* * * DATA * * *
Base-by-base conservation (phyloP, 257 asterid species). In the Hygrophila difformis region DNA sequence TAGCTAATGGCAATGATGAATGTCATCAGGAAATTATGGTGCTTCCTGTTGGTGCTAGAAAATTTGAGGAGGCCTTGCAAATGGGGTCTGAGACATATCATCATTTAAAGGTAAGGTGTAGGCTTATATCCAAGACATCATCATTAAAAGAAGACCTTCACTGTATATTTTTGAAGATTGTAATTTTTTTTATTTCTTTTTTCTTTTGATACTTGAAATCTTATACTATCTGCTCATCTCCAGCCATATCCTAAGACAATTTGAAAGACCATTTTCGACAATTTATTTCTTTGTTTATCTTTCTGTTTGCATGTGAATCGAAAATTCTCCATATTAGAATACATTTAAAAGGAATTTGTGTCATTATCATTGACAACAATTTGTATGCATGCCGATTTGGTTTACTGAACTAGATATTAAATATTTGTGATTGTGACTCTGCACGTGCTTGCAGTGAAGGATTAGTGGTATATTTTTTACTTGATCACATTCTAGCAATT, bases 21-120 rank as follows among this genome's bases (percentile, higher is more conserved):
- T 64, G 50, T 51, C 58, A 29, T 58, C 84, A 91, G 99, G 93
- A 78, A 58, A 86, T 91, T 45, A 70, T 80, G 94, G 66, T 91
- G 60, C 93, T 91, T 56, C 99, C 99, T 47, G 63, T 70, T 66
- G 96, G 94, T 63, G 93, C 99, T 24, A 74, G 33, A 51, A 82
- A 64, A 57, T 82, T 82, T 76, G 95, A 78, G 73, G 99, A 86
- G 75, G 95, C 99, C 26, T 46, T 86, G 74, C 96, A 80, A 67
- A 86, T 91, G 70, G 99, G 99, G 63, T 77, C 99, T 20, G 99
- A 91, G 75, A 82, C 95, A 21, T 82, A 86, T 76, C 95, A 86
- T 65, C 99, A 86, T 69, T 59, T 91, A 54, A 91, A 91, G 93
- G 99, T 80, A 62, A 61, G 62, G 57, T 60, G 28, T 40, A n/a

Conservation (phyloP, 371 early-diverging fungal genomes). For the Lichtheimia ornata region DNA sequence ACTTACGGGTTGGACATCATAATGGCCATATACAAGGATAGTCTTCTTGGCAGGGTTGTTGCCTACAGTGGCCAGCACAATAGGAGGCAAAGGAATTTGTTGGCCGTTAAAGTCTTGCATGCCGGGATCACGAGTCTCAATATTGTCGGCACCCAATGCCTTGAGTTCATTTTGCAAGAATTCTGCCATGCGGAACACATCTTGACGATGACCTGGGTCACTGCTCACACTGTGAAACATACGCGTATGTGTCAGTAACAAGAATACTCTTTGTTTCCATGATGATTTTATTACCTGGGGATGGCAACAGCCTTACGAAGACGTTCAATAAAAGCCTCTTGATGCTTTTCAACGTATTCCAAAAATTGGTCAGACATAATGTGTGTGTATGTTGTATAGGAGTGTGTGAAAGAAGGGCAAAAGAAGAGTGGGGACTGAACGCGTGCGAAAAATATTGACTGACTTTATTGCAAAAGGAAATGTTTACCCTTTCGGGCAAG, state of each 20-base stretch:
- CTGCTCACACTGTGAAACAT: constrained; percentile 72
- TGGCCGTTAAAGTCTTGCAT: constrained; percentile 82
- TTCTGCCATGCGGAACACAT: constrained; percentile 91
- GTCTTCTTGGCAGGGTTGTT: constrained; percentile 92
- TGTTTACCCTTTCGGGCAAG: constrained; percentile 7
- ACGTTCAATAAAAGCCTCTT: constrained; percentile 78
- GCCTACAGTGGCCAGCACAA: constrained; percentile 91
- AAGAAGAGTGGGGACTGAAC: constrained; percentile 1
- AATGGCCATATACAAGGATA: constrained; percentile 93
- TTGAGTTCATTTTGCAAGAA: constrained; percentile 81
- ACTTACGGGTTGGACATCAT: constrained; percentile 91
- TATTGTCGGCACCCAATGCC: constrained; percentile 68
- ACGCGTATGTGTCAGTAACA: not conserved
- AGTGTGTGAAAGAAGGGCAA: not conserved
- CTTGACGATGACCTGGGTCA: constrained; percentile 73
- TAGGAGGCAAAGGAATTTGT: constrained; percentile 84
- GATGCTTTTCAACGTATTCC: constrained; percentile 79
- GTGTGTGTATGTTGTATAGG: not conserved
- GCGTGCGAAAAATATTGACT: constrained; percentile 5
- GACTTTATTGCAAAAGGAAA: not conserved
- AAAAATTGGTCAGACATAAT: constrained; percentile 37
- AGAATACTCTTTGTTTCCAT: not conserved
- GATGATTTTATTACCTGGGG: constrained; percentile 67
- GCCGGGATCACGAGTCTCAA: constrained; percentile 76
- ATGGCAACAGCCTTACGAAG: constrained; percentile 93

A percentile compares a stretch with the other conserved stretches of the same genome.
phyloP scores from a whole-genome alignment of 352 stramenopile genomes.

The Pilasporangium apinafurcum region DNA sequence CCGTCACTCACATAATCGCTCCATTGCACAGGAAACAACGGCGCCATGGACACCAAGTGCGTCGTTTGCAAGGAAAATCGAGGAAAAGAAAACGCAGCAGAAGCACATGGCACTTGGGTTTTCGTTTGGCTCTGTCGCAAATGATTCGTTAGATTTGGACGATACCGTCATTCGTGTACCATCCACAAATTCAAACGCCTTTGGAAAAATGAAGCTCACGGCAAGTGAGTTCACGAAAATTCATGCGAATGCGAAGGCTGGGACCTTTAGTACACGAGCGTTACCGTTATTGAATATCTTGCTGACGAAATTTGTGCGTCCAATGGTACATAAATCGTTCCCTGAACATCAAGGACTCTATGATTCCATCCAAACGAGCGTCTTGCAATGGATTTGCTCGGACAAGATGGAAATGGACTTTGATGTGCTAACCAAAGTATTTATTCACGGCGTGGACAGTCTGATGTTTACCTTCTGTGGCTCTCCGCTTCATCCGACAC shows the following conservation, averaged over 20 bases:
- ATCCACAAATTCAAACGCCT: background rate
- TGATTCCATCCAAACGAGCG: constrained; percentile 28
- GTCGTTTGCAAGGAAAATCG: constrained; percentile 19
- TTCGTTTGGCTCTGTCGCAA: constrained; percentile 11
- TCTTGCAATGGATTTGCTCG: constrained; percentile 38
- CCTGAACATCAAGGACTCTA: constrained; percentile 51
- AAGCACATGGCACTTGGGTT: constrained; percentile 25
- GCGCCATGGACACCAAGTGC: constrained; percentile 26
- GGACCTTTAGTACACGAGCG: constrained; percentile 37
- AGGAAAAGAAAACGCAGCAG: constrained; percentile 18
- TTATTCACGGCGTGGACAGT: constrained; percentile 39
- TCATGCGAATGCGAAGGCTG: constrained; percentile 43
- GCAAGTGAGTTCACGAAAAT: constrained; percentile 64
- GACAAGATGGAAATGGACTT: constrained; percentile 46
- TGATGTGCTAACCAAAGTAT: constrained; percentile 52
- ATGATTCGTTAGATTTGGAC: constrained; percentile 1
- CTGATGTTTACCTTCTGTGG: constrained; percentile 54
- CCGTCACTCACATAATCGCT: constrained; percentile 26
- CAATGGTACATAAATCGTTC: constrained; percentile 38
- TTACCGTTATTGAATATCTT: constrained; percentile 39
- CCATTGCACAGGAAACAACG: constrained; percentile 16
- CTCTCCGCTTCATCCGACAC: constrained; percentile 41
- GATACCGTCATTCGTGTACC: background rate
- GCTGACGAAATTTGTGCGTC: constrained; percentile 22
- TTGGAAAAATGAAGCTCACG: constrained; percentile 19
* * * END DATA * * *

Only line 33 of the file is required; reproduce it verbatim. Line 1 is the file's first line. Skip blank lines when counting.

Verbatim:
- AAAAATTGGTCAGACATAAT: constrained; percentile 37